If you suffer a compensable accident at work or an occupational disease, the North Carolina Workers’ Compensation Act determines what benefits you are entitled to receive. An injured worker is entitled to receive, at no cost to him or her, the medical treatment for any item which is reasonably calculated to provide relief, lessen the period of disability or effect a cure for the injured worker. The workers’ compensation carrier is entitled to pick the medical providers, with some exceptions.
In addition, the injured worker is entitled to receive a weekly indemnity check while he or she is either completely written out of work for the injury, or is restricted to work that the employer cannot accommodate. This money is referred to as a temporary total disability payment. The amount of this check may be calculated using different methods, depending on factors such as the employee’s length of employment prior to the injury. The goal is to most nearly approximate the amount the injured employee would be earning if not for the injury. The weekly check may continue for up to 500 weeks under the law, with some possibility of extending it beyond that in certain cases.
Alternatively, if the worker can do part-time work, he or she would be entitled to a partial check while not able to earn the amount earned prior to the date of injury. This is known as a temporary partial disability payment and is essentially two-thirds of the difference between the pre-injury average weekly wage and the post-injury average weekly wage.
The medical treatment continues until the authorized treating doctor determines the worker has reached “maximum medical improvement.” This is a point at which the injured worker is not expected to improve medically from the injury or disease. The worker may not, however, be back to what he or she was able to make before the injury. At this time, the doctor will determine what, if any, permanent partial disability rating to assign to the injured body part. This rating is a presumed disability based on damage to the body part. The doctor will also determine what, if any, permanent work restrictions the injured worker has due to the injury.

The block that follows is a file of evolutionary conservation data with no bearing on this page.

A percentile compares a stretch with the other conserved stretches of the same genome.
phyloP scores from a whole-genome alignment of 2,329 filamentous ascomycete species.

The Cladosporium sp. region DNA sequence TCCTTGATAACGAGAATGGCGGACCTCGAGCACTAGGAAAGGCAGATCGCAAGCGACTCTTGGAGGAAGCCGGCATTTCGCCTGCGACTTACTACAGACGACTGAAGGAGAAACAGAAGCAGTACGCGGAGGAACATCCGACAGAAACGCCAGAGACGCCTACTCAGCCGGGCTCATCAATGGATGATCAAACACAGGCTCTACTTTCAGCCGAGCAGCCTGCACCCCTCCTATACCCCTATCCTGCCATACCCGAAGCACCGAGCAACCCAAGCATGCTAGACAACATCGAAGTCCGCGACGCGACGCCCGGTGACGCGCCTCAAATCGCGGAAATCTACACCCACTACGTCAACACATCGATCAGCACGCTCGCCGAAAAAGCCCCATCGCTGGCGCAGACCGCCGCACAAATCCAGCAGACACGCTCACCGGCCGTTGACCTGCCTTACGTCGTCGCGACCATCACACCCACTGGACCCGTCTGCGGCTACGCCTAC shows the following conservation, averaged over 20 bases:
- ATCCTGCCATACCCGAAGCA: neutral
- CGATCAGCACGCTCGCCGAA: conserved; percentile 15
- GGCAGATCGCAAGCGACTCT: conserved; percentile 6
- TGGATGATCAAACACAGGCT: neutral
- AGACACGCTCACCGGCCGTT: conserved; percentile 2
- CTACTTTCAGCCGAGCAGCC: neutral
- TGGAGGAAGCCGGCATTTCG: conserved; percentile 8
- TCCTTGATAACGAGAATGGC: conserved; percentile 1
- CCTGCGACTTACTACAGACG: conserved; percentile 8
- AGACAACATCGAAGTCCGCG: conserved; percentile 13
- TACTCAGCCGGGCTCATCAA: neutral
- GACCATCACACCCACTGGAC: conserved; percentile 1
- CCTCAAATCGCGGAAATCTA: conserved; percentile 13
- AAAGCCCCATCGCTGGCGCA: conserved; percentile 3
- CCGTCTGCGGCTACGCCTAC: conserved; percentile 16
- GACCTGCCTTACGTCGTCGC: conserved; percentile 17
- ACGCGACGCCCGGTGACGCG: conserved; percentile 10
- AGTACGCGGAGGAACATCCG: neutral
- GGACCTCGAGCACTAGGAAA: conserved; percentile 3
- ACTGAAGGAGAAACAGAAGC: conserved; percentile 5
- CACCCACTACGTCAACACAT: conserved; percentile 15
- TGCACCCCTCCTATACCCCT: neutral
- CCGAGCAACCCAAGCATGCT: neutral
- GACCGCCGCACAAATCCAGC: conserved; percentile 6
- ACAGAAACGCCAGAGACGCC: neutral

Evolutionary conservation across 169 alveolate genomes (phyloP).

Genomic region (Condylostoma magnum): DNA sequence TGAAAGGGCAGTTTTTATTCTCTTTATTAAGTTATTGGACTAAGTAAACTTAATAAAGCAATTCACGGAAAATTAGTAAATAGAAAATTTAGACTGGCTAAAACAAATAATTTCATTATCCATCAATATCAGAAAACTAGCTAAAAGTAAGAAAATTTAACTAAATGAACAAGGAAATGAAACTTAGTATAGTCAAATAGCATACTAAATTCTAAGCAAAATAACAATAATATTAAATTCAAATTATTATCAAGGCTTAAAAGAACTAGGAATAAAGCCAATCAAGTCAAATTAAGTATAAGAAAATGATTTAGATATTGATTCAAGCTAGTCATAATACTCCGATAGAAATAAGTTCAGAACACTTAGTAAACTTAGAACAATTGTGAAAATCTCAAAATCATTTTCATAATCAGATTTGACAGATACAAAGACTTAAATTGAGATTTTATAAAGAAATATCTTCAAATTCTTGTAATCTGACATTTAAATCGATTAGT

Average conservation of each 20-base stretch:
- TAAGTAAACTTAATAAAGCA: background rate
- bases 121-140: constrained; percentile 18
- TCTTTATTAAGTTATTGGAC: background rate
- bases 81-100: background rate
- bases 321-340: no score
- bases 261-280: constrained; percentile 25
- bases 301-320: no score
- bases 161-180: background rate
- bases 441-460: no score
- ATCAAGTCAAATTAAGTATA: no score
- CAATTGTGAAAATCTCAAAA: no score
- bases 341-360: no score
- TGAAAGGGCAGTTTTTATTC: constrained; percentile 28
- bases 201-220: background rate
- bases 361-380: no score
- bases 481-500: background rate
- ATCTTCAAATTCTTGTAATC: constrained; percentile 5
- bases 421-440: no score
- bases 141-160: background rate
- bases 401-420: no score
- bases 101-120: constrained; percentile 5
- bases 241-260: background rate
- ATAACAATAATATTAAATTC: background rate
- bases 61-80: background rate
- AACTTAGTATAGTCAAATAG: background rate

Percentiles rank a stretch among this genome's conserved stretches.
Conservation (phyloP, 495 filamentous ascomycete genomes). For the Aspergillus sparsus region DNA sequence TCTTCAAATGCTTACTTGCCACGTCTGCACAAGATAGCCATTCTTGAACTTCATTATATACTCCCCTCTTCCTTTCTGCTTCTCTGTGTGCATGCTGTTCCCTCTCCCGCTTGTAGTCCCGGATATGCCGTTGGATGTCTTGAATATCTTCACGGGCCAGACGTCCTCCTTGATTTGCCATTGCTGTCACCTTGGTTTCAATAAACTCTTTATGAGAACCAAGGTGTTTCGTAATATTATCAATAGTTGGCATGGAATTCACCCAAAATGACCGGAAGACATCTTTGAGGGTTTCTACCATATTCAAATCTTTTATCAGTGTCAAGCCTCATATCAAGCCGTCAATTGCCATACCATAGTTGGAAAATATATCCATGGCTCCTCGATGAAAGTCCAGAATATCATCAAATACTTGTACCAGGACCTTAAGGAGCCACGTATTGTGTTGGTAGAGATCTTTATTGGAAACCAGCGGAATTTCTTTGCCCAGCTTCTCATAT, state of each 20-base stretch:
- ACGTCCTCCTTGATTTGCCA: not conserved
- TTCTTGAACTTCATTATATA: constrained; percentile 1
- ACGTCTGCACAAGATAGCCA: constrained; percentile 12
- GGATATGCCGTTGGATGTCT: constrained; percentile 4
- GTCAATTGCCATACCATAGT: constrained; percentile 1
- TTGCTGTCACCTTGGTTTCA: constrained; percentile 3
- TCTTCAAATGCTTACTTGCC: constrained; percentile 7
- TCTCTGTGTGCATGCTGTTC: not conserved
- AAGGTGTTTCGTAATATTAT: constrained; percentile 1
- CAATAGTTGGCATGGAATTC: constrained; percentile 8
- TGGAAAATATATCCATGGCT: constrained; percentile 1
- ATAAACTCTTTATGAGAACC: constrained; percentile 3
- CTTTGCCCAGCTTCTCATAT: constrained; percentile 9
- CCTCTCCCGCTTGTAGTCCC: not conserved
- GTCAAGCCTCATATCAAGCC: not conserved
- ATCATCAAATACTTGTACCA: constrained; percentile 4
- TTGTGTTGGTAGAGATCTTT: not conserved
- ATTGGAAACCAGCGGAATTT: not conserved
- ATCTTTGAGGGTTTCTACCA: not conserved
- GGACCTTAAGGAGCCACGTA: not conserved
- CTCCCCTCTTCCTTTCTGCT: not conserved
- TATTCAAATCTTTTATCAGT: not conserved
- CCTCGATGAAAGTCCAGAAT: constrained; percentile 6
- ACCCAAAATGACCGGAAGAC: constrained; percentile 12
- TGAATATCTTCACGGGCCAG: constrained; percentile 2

Sometimes the insurance carrier will pay for a worker to receive vocational rehabilitation services. This can include assistance in finding other employment, or further training and education to learn new skills for employment.
Under the Act, injured workers are not able to recover for pain and suffering, loss of enjoyment of life, and other damages which may be recovered in a personal injury lawsuit.
If you have been hurt at work and have questions, the best thing to do is to consult an experienced workers’ compensation attorney. Initial consultations are free, and you may be able to get a lot of your questions answered. The workers’ compensation attorneys at Grimes Teich Anderson have decades of experience and are committed to protecting your rights and to helping you get the benefits to which you may be entitled for your injury.
Anna Hamrick is Workers’ Compensation attorney and a partner at the law firm of Grimes Teich Anderson LLP. To learn more about Anna and her area of practice please click here: www.grimesandteich.com/anna-hamrick.html